The Brown Creeper
Certainly well named, the Brown Creeper fits the bill; their streaked brown upperparts provide camouflage as they “creep” upward on a tree trunk. Both the male and female look alike; they prefer mature forests with a mix of deciduous trees and evergreens where they nest. During the winter months and into late March and early April you have a good chance of finding one at Mount Auburn. More often than not they will be associating with a mixed flock of chickadees, titmice and nuthatches.
The Brown Creeper is one of the earliest migrants in the first weeks of spring at Mount Auburn, its protective coloring, as well as being a quiet and a solitary bird, can easily escape detection from the birder.
A group of creepers, if you ever see a group is called a “spiral” of creepers. The behavior of the creeper is unique, beginning at the bottom of a tree the Brown Creeper slowly climbs upward in a spiral as it methodically searches for insects, their eggs and larvae, and once the creeper reaches the top, it flies down to the base of the next tree and repeats the spiral.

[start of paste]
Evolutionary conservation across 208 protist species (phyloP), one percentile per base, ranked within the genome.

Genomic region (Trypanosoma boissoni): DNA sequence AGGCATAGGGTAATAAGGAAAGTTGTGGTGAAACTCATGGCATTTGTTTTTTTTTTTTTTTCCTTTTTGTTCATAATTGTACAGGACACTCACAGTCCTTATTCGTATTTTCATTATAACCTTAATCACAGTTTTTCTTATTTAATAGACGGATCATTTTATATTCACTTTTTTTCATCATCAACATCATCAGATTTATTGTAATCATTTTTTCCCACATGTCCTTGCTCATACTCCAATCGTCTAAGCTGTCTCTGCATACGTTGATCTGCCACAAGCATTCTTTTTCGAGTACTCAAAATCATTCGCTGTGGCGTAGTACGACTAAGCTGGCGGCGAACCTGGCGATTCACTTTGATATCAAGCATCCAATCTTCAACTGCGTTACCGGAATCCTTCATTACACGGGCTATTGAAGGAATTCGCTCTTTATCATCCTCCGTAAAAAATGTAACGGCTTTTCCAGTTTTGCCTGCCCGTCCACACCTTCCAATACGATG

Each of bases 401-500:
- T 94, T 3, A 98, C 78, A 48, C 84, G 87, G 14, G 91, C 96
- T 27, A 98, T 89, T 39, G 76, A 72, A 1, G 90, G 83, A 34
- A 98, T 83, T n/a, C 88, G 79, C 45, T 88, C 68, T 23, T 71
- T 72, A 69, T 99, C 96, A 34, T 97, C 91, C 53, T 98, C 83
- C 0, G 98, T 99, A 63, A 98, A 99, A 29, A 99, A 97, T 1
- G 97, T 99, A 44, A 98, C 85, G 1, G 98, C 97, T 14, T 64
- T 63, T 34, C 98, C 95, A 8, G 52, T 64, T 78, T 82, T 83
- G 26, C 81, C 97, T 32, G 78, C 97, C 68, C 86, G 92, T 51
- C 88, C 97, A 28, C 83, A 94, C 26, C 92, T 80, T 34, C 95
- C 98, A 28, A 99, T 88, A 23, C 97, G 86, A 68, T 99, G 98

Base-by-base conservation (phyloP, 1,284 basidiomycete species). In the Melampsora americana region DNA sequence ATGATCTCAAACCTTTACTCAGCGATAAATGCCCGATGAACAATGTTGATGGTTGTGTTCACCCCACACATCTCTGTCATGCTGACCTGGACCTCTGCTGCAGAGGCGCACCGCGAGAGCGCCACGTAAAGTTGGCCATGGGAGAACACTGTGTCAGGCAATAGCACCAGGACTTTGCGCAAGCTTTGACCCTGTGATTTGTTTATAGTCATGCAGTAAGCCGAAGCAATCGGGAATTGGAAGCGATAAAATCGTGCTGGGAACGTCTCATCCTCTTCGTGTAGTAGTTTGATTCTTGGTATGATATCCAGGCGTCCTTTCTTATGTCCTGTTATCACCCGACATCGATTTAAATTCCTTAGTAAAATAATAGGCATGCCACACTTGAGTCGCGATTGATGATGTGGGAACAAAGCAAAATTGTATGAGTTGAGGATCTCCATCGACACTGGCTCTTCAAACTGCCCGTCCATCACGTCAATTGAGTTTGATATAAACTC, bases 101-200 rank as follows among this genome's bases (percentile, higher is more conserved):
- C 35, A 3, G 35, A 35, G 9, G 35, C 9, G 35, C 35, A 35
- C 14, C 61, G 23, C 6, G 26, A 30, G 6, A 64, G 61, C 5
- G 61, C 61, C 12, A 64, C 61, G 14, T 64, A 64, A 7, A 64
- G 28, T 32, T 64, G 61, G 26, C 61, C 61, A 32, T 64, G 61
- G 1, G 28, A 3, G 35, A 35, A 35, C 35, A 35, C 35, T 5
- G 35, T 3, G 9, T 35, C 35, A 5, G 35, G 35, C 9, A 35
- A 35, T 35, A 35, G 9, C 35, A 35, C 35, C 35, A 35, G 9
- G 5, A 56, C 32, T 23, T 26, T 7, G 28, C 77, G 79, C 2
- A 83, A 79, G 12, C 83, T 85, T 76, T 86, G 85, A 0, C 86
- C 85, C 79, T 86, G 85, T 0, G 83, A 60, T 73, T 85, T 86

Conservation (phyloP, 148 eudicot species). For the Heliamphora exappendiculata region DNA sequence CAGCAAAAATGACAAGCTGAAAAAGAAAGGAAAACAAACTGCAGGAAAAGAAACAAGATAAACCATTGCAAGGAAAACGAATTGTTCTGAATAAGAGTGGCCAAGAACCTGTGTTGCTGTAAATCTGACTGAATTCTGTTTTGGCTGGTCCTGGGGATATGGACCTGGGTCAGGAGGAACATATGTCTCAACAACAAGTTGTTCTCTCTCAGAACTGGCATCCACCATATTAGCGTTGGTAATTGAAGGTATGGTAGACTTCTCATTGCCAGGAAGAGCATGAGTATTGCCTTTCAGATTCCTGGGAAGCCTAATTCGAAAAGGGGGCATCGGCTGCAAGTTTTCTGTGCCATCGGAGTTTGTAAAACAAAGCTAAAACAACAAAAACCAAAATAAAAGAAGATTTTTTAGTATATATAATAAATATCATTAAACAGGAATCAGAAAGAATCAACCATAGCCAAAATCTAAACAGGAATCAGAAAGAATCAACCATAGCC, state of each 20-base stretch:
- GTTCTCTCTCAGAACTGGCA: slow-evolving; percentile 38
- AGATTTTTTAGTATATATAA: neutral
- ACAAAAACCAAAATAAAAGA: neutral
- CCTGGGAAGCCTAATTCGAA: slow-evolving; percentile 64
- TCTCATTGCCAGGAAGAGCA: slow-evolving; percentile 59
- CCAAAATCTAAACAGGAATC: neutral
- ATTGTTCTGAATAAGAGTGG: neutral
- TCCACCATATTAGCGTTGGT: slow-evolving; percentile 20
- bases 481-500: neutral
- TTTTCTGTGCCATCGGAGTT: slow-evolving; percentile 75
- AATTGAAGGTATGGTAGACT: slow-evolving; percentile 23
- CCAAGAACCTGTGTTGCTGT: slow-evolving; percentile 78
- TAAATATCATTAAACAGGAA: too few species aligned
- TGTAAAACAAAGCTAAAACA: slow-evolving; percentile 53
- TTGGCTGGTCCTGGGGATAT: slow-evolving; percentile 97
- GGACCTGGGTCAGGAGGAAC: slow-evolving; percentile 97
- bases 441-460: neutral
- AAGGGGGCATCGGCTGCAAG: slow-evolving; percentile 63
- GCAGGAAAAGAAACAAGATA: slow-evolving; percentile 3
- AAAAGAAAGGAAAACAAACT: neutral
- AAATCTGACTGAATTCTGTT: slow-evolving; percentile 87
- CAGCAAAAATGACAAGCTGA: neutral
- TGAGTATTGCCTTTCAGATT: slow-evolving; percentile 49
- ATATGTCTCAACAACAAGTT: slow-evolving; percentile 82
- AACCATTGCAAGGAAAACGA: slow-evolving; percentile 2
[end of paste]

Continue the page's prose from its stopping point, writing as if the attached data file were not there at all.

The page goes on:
The bill of the Brown Creeper is long and de-curved making it easy to search out insects hidden in the bark. The Creeper also has long curved claws and a long stiff tail similar to a woodpecker which makes it easy to brace them to the trunk.
They can be seen anywhere at Mount Auburn, though Consecration Dell is more like the areas where these birds breed; they build their nests into crevices of tree trunks usually where the bark is loose. They have a pretty powerful song for such a small bird. Frank Bolles, an ornithologist from Arlington, said in 1891 : “While watching and admiring these gay survivors of the winter [two butterflies and a moth], we heard a Brown Creeper sing. It was a rare treat. The song is singularly strong, full of meaning and charm, especially when the size of its tiny performer is remembered.”
Leave a Reply